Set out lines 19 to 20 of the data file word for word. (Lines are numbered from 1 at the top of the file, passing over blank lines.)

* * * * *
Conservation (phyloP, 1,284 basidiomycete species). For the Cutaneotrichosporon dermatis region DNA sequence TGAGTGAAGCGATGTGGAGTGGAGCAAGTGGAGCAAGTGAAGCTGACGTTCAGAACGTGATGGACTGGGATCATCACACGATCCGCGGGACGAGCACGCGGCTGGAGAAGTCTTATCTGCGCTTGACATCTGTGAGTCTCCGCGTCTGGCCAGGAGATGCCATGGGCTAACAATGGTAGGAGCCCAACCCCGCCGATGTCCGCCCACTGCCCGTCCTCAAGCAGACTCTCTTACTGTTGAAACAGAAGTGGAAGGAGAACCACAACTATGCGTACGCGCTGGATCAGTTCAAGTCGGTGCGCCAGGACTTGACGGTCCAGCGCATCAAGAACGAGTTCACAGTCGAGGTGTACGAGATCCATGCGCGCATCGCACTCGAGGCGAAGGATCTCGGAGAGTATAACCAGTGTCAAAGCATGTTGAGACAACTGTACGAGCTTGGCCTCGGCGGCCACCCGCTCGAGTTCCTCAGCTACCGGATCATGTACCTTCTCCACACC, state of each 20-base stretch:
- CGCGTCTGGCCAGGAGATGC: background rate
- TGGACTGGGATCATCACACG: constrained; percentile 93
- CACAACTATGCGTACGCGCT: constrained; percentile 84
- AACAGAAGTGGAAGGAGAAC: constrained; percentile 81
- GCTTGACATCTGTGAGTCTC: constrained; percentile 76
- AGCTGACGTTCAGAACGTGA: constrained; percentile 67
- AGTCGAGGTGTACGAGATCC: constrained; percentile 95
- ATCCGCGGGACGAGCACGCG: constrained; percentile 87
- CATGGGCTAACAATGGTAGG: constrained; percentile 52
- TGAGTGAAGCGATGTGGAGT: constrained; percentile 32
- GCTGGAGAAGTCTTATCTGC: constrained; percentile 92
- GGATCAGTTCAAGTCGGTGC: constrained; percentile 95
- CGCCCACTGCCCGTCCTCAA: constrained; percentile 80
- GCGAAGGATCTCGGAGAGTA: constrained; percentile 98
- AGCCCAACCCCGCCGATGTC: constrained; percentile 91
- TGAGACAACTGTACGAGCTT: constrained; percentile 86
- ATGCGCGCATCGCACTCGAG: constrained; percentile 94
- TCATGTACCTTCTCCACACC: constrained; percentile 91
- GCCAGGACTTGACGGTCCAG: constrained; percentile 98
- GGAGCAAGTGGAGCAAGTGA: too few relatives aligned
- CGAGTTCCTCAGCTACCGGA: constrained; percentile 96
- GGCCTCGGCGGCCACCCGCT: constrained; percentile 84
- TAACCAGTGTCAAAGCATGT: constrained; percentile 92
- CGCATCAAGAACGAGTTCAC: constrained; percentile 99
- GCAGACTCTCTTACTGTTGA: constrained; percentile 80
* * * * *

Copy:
- TCATGTACCTTCTCCACACC: constrained; percentile 91
- GCCAGGACTTGACGGTCCAG: constrained; percentile 98